China's economic growth will slow to 6.5 percent in 2017: think tank

An employee works at a steel factory in Dalian, Liaoning Province, China, June 27, 2016. Photo: Reuters 

A new study said that China's economic growth will slow to 6.5 percent in 2017 and its currency will continue falling against the dollar.

The study, which is conducted by the Chinese Academy of Social Sciences (CASS), a top Chinese think-tank, warned that the economy of China would also face increasing downward pressure next year.

The CASS predicted that yuan currently hovering around eight-year lows would lose another three to five- percent against the dollar.

The report was released several days after Chinese leaders wrapped up a key economic meeting known as the Central Economics Work Conference, which upgraded "seeking progress while maintaining stability" to an unprecedentedly high level-from a methodology for economic work to an important principle for governance.

During the conference attended by President Xi Jinping, the leaders vowed to fix the problems ailing the economy, taking aim at sclerotic state-owned enterprises and property speculation that has raised fears of a massive bubble about to burst.

President Xi has said that he wants expansion to average at least 6.5 percent in the five years through 2020 to achieve the Communist Party promise of building a "moderately prosperous society" by that year with gross domestic product and income levels double those of 2010.

According to the CASS, the economy expanded 6.7 percent for three consecutive quarters in 2016, the slowest pace since the global financial crisis unfolded eight years ago.

Last year, CASS predicted that China's economy would grow at a rate of 6.7 percent.

Now, the prediction of 6.5 percent plumbs the lower depths of the national goal of between 6.5-7.0 percent. It would be the lowest annual figure since 1990 when it clocked in at 3.9 percent.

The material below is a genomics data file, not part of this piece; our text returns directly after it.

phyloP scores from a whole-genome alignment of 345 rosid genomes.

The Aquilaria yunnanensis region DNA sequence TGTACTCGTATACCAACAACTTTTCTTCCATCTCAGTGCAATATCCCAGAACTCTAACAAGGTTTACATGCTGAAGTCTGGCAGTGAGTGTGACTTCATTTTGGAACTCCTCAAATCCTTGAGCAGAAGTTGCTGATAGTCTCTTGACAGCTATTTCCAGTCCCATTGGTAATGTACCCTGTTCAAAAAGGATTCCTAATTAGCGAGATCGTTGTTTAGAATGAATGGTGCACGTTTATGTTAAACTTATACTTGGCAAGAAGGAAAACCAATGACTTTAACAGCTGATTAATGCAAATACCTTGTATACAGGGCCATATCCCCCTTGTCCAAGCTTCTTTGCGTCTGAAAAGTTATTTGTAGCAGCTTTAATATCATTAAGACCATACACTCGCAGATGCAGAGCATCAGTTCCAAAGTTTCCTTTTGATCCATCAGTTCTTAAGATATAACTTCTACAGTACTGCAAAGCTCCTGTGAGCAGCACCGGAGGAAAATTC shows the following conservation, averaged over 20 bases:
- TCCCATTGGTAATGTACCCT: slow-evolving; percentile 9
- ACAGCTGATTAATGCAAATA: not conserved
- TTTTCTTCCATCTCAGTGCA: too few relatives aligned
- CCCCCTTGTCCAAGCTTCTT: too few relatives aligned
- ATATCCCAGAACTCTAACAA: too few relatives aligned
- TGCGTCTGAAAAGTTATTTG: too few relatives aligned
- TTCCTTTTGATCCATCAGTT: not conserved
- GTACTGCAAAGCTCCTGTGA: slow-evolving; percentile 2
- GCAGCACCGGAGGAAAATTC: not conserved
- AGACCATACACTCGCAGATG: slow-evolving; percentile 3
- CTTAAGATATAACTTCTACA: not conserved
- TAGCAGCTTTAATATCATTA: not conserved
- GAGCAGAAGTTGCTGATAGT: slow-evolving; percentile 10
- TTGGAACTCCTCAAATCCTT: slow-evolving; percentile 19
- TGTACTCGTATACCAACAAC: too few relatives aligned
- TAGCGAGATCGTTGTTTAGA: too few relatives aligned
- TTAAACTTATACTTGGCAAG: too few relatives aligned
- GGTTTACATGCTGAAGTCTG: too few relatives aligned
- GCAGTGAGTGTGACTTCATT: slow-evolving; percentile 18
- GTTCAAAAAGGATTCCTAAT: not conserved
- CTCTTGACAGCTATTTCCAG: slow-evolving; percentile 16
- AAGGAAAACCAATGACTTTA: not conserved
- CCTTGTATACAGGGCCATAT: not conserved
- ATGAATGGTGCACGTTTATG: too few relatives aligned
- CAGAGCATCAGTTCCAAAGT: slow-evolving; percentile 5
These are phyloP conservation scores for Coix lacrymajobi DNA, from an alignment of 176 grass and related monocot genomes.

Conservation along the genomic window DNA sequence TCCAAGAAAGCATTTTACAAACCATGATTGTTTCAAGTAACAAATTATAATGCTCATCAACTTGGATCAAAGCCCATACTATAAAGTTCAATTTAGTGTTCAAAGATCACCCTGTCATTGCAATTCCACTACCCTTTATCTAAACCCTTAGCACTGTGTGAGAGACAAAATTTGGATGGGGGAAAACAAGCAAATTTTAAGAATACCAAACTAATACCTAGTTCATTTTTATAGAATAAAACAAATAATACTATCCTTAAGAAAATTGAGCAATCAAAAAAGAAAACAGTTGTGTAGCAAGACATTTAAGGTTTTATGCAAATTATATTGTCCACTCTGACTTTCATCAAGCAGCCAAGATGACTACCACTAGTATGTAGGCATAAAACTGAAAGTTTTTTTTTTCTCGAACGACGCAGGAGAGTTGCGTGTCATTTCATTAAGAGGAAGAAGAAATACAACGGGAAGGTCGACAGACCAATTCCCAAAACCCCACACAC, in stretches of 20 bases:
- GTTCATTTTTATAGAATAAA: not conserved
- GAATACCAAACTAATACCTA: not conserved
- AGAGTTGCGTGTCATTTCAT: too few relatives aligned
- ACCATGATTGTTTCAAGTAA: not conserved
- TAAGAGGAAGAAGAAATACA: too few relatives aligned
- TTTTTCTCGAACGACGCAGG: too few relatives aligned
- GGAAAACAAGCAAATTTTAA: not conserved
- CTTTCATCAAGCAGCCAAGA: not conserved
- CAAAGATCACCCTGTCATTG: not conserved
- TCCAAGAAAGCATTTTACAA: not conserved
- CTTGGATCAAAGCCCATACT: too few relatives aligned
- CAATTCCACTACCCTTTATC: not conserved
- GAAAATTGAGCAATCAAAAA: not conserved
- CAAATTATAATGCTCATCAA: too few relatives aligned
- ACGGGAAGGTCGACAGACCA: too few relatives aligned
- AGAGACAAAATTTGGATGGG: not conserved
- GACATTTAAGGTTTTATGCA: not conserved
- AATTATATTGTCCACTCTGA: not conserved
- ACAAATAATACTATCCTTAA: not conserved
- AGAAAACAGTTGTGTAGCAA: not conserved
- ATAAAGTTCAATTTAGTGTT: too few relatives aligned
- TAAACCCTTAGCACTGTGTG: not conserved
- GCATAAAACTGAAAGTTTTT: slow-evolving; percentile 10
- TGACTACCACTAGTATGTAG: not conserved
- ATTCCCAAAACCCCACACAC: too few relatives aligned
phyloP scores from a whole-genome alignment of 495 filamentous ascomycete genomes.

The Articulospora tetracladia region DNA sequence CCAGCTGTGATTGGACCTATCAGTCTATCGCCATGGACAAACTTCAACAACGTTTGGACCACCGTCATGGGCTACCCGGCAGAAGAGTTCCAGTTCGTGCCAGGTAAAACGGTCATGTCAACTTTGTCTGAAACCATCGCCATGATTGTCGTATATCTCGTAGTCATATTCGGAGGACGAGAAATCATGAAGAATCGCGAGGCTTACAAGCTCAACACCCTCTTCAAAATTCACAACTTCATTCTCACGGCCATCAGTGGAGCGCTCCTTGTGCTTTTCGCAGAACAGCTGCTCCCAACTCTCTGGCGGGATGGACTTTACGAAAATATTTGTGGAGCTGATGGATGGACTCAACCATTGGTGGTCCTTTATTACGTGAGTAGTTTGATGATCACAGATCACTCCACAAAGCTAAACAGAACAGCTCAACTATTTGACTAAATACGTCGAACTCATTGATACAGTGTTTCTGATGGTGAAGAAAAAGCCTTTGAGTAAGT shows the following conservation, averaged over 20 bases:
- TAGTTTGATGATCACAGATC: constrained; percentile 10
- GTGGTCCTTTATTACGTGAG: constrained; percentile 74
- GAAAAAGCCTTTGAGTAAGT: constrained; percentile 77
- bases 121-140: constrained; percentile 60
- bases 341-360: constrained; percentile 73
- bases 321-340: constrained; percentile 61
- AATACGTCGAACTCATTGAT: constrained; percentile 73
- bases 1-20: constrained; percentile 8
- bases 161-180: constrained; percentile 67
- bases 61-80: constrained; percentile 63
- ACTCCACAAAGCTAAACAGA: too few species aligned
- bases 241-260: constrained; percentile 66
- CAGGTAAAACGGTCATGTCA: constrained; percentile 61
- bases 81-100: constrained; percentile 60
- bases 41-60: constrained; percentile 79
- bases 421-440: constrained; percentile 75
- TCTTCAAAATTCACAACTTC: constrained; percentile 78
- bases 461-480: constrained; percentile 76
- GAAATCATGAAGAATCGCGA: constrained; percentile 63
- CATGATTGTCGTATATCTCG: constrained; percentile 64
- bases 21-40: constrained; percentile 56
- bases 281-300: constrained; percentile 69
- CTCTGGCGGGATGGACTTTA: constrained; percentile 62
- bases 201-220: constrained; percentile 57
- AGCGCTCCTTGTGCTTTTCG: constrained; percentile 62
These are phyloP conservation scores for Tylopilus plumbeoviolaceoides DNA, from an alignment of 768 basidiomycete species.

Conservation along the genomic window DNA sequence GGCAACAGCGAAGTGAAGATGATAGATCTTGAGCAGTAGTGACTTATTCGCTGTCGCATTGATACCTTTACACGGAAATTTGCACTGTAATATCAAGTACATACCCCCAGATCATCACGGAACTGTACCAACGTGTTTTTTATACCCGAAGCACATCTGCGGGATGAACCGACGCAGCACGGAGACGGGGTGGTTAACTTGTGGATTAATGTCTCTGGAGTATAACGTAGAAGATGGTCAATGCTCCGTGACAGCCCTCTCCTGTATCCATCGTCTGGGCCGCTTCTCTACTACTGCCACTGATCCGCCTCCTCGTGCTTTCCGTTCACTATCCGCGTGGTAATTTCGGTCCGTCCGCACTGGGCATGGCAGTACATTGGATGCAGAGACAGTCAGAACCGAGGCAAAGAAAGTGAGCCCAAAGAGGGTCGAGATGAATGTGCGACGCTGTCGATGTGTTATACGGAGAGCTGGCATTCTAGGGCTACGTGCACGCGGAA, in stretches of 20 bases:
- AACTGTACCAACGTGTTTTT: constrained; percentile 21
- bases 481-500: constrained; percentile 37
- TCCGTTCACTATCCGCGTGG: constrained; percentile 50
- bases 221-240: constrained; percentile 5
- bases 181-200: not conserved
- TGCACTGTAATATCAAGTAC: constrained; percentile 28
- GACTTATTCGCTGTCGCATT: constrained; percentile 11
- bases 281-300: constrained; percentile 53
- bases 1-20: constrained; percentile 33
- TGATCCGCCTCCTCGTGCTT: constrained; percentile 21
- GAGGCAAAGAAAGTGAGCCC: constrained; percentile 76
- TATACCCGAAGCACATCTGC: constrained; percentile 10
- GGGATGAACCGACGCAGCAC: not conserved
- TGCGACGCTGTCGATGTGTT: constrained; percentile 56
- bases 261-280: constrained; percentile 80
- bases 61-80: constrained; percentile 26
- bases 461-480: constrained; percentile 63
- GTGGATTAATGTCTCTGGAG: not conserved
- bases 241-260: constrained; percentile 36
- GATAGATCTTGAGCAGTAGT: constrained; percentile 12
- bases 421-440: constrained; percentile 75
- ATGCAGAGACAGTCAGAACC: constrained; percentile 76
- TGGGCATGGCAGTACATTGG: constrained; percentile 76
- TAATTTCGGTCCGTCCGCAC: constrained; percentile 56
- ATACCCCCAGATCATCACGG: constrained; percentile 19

The think-tank cited several factors which have helped China's economy stay on target including "stabilization of consumer spending growth, a pick-up in real estate investment growth, and robust infrastructure spending."

Huang Yiping, an adviser to the People's Bank of China, said that China should set a more flexible 2017 economic growth target to give policy makers more room to enact reform.

He proposed a range of 6 percent to 7 percent for this year, compared with the 6.5 percent to 7 percent objective in 2016.

"The 6.5 percent target is just an average rate," Huang, an economics professor at Peking University, said. "As long as employment is stable, a slightly wider growth target range in the short term will reduce the need for pro-growth efforts and give policy makers more room to focus on reforms."

Huang said that a large number of "zombie companies" remain economically inviable yet still manage to survive on government and bank assistance, bringing down the overall efficiency of resource allocation in the economy.